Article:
This left Aragorn alone on the opposite bank with only the option of trying to cross and follow the elves, or having to go back to the camp alone. Not about to suffer the humiliation of not being able to keep up with his companions, Aragorn made up his mind and stepped hesitantly out onto the tree trunk. The moist wood was slippery and the round surface hard to balance upon, but the young ranger’s balance was good and Aragorn was surprised to find the crossing not nearly as difficult as he thought it would be, although it did take him nearly twice as long as it had his elven companions.
    He gained the opposite bank with a feeling of triumph. But that feeling was short-lived because he now realized that he had been left behind by the rest of the party and was not entirely sure which direction they had taken.
    Taking off in the direction that he thought they had gone, he tried to follow their tracks, but it did not seem as if all the elves had gone the same way and their tracks crossed and confused one another. Presently, Aragorn realized he wasn’t even sure he was following any tracks anymore, or if he was simply seeing things where he wished to see them.
    He stopped dead in his tracks, listening for any helpful sounds, but heard nothing. Nothing but the eerie patter of soft, sticky feet in the endless canopy above his head.
    "Perfect", Aragorn muttered to himself as he turned around in a circle trying to get his bearings and locate the hunting party, "leave it to the human to get lost."
    Glowing eyes looked down at him from above and he remembered Legolas’ words with a small chill.
    "They far prefer culling out one or two loners, or individual prey..."
    Just like he was now. The young man swallowed hard and started moving again. He still didn’t know where he was going, but anywhere was better than standing still.

* * * * * * * * * * * * * * *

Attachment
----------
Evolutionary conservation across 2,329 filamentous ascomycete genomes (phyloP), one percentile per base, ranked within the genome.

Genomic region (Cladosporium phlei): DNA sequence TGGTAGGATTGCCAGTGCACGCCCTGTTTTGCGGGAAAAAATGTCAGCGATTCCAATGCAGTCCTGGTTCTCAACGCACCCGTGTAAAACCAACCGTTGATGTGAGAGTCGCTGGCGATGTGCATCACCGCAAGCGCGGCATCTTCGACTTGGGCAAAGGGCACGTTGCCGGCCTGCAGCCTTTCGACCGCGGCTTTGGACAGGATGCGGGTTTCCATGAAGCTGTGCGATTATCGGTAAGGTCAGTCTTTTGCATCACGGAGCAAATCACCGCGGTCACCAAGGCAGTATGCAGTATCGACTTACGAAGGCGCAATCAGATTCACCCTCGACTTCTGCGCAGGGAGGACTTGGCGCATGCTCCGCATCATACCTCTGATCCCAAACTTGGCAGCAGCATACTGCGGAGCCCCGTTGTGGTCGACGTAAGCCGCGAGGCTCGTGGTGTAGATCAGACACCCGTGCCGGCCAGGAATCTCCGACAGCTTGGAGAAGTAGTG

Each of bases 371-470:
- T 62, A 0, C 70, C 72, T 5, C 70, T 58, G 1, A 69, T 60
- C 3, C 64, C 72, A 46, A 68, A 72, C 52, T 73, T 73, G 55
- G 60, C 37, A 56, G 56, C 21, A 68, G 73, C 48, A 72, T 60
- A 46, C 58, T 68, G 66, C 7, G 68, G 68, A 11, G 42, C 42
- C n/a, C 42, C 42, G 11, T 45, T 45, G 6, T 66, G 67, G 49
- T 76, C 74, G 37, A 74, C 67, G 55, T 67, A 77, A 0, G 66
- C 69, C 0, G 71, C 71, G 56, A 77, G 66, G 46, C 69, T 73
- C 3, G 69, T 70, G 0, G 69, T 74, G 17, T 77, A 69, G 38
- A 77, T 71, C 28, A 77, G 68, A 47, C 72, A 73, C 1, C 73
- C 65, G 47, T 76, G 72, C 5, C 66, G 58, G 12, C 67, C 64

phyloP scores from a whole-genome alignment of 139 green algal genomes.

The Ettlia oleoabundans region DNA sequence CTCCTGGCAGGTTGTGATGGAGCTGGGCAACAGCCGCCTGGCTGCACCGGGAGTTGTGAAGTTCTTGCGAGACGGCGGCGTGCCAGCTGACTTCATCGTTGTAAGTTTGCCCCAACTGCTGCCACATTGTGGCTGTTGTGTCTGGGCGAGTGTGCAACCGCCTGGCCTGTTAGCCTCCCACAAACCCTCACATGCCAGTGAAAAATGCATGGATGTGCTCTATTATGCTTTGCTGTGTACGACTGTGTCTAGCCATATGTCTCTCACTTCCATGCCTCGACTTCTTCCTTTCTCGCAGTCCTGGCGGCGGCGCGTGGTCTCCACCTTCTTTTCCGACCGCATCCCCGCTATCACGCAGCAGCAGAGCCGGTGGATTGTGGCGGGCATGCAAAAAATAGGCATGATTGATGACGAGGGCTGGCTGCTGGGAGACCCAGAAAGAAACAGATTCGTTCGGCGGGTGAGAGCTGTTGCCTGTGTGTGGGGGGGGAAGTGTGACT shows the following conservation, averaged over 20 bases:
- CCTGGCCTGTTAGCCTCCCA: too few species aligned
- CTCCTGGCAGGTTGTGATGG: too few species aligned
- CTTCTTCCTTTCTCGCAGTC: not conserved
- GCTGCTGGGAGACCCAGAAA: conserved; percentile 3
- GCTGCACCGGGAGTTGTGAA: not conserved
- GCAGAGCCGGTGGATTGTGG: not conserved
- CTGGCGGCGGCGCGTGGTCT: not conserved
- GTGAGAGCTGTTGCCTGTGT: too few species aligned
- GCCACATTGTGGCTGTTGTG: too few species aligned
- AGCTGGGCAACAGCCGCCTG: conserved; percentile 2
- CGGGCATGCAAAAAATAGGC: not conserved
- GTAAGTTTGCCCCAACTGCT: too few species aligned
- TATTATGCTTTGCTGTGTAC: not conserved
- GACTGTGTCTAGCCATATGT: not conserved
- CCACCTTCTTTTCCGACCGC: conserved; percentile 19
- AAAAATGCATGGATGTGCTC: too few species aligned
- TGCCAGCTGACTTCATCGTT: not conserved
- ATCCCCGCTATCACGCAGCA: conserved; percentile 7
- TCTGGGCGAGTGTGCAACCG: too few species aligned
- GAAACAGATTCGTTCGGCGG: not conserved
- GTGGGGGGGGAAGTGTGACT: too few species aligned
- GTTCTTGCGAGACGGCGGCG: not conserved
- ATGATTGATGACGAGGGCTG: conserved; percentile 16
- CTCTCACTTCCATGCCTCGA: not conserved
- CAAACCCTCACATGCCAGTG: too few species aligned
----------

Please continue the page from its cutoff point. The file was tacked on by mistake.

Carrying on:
Legolas and the other elves pursued their quarry until suddenly the bobbing white tails of the deer disappeared from view around a bend.
    Still following, the hunting party entered a partially open glade and stopped just under the shelter of the trees.
    "It smells wrong here," Sarcaulien whispered his concern, watching the shaded meadow through slitted eyes.
    "Where is Strider?" Legolas turned suddenly towards the back of the group as the tension in the elves raised a notch. He wanted the young ranger where he could keep an eye on him if there were to be trouble and he suddenly realized that he had forgotten about him entirely in the heat of the chase.
    "Someone has been here before us. Not long ago." Raniean approached the elf prince, glancing hard into the wooded area that surrounded them.
    "Raniean, have you seen the ranger?" Legolas searched the small meadow for a glimpse of his friend. Worry coursed through the prince as he realized that the last time he had seen Aragorn was right before they had crossed the river. He could have kicked himself for being so carried away that he had not thought to stay and make sure that his friend had made it across safely. He knew that Men were less agile than Elves when it came to crossings such as that... what if Aragorn had fallen into the enchanted river and drowned because it put him to sleep? His worry spiked and he stepped quickly backward to get a better look over the heads of his fellow hunters.
    The light touch of his boot depressed a hidden mechanism buried under the forest debris and leaves. He heard the metallic click seconds before the fangs of a steel trap sprung up around his leg and locked into place. There had been no time to move. With a cry, the elf prince fell to the forest floor. He grabbed the edges of the metal jaw and tried to pry them apart but it was no use. The metal teeth were buried in the soft flesh of his calf and he could not force them open. A painful sob broke from his lips and he submitted to the contraption and the fact that he could not escape it on his own.